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As Australians Age, Hearing Loss Becomes More Common

Private alternative to aged care and assisted living facilities in Brisbane stresses importance of understanding hearing loss.

Australia, 31 March 2014 - Medical advances are helping people live longer than at any time in history. In addition, due to the ageing of the “baby boomer” generation, the number of elderly Australians is increasing and this leads to the increase in the number of people who suffer from hearing loss as well.

Between the ages of 65 and 74, as many as one third of Australians suffer from hearing loss. In those 75 and over, as many as half suffer from the same condition. Phil Usher, co-founder of Tall Trees Care Communities, feels that Australians need to understand hearing loss to help elevate the quality of life for those who suffer from it. According to Mr Usher, “Some hearing loss is a natural result of the ageing process, but it is important to monitor those over 65 to ensure that their hearing loss falls within the normal range.”

When “Normal” Age-Related Hearing Changes Become “Hearing Loss”

Many older Australians begin to lose some of their hearing as a natural part of the ageing process, but many lose a large enough percentage of their hearing to be classified as hearing loss. Anyone who has three or more of the following symptoms of hearing loss is recommended to contact their doctor:

Problems hearing telephones, cell phones or conversation when in the presence of background noise.

Trouble following and understanding conversations, especially when two people talk simultaneously.

Misunderstanding sentences and responding to the misunderstood words instead of the original words.

Thinking that most people mumble and asking them to repeat themselves often.

Constant complaints from others that the TV is turned on too loud.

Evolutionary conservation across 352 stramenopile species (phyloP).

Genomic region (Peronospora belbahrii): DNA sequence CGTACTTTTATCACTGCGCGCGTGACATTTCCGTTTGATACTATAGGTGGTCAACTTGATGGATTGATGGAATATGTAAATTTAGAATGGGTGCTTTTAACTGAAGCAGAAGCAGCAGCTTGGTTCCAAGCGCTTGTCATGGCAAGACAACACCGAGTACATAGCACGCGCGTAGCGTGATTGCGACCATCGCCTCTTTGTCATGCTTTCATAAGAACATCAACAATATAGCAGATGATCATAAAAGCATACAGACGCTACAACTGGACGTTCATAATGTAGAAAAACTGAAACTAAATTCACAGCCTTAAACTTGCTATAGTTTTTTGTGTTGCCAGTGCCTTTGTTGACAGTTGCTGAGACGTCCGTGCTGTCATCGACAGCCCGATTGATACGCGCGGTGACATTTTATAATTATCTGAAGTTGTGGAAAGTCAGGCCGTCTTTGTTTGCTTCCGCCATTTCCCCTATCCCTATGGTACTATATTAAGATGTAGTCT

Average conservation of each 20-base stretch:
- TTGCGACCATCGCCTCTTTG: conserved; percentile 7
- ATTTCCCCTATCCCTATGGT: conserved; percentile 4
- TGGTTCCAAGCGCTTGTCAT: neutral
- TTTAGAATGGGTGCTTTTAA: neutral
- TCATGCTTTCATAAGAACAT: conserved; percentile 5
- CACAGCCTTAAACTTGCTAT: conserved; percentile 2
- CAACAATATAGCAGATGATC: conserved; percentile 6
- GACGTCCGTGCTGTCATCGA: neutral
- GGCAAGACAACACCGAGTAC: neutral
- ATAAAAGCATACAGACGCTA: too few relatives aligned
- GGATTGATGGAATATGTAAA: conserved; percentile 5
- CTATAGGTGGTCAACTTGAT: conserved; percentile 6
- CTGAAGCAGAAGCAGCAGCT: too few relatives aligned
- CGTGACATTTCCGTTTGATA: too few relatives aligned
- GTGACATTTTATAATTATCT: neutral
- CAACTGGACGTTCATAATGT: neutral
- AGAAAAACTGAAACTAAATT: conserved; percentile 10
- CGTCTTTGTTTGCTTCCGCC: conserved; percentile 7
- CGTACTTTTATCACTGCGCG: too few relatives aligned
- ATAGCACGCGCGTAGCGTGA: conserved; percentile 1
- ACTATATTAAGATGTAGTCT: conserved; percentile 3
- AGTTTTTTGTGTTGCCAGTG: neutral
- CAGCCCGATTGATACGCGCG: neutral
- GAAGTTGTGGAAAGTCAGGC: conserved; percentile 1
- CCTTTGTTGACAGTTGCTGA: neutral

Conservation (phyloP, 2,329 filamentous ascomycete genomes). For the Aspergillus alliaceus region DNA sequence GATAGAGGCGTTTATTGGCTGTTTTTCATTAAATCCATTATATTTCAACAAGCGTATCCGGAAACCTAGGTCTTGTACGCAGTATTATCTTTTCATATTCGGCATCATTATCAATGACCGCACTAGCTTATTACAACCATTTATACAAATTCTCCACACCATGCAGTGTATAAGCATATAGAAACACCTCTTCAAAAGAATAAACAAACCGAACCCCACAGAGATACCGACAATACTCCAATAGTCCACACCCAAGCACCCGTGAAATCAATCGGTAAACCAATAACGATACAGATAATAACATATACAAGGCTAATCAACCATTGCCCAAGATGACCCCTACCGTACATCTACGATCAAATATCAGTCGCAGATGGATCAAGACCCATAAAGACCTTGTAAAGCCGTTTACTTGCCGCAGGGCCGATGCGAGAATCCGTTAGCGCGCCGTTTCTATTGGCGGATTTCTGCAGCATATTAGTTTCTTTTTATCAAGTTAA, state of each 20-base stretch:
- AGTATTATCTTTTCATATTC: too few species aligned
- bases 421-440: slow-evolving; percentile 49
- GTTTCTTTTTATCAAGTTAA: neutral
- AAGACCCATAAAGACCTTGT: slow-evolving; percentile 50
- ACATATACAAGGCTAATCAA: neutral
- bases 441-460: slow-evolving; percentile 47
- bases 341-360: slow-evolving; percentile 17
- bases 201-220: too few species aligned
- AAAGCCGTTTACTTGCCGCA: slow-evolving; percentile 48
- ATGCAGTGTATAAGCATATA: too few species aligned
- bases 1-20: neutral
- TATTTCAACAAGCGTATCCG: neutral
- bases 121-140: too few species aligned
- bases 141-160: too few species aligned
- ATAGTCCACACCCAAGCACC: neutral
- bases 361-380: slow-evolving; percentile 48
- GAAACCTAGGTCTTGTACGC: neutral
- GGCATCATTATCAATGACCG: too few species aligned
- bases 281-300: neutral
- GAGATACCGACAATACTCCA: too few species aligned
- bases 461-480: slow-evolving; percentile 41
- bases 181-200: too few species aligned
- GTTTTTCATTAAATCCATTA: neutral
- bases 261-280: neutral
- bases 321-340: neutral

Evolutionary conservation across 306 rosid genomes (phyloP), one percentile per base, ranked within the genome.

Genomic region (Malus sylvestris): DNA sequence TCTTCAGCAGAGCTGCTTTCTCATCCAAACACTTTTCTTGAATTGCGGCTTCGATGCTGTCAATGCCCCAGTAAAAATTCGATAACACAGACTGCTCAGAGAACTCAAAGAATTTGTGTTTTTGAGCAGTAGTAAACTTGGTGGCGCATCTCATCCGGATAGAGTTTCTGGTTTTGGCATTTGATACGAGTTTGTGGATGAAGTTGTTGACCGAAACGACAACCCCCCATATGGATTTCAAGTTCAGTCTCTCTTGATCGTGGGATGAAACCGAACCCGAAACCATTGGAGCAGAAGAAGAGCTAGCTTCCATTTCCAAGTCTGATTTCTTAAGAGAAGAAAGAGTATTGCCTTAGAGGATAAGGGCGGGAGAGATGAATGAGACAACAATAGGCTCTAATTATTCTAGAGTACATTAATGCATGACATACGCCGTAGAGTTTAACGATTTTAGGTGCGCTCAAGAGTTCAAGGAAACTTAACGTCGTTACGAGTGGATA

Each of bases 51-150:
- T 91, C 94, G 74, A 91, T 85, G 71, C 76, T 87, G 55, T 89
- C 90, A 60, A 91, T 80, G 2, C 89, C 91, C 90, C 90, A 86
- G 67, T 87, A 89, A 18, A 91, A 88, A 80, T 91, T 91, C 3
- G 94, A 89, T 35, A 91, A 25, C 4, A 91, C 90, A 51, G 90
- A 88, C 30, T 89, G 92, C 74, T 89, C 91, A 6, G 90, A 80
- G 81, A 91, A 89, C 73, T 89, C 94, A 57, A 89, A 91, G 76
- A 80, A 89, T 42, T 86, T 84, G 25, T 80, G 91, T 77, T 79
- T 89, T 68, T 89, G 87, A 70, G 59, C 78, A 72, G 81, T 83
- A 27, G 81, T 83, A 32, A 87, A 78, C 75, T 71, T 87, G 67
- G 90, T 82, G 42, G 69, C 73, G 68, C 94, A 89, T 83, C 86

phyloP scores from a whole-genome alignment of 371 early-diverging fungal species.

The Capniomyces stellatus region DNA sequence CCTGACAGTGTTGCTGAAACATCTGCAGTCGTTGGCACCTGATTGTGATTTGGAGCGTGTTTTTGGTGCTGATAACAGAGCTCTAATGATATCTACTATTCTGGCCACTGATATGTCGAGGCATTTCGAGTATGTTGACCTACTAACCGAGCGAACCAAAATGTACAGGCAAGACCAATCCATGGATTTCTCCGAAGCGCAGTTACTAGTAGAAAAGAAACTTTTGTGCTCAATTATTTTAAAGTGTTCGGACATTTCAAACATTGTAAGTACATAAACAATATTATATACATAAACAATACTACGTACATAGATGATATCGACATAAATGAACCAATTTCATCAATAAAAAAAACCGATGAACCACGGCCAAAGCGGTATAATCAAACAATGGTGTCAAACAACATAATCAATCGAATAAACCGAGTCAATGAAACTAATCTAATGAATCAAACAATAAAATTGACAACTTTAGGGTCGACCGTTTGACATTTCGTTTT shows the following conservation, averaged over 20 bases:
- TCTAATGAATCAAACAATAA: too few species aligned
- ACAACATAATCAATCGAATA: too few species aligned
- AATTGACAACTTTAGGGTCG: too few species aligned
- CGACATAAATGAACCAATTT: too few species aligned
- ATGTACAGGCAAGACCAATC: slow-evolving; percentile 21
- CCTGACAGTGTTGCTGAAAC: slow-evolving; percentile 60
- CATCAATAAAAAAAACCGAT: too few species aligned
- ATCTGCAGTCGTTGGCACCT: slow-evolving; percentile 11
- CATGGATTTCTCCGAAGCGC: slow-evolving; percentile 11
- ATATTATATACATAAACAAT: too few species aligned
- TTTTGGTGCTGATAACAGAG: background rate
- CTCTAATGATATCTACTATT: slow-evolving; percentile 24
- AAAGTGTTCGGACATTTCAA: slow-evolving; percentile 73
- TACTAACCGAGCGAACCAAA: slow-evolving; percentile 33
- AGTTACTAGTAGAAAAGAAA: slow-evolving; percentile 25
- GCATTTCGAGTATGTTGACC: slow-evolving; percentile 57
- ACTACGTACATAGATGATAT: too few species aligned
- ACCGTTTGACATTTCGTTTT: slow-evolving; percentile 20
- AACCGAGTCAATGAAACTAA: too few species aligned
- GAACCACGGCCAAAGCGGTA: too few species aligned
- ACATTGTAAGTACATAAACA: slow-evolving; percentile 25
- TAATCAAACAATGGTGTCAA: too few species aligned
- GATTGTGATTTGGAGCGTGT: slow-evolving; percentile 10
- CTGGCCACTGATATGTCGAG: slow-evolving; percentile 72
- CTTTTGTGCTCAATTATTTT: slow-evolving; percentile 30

What to Expect from the Doctor

The primary care or family physician will usually refer the patient to an otolaryngologist, who specialises in the ear, nose and throat and will try to find the physical cause for hearing loss. The otolaryngologist then refers the patient to an audiologist, who measures the extent of hearing loss and the frequencies most affected. Finally, the patient can be referred to a hearing aid specialist, who will fit the patient for hearing aids.

Some Common Causes of Hearing Loss

The most common cause of hearing loss in the elderly is presbycusis, or elderly-onset hearing loss. While no gene has been identified, presbycusis is anecdotally known to “run in families.” The other main cause is chronic exposure to loud noise. Rock musicians and airport workers are at the top of the list, with factory and nightclub workers close behind. Farmers and construction workers also show a high rate of hearing loss.

Other causes can be medicines, infections, heart trouble or strokes.

How Tall Trees Care Communities Help Their Residents Who Suffer from Hearing Loss

At Tall Trees Care Communities, their attentive and professional staff are all trained to know which residents suffer from hearing loss and to tell the signs of those who may not have yet been diagnosed.

According to Mr Usher, “Our staff is fully trained in all issues facing the elderly, including hearing loss. It’s an example of compassionate workers paying full attention to our residents. We always strive to provide the utmost in care and ensure that all special needs are met.”

Tall Trees Care Communities are an alternative to traditional aged care and assisted living facilities in the Brisbane area. They provide the finest in care while preserving the dignity and independence of their residents. For more information, call (07) 3442 9378 or visit their website: http://www.talltrees.net.au/.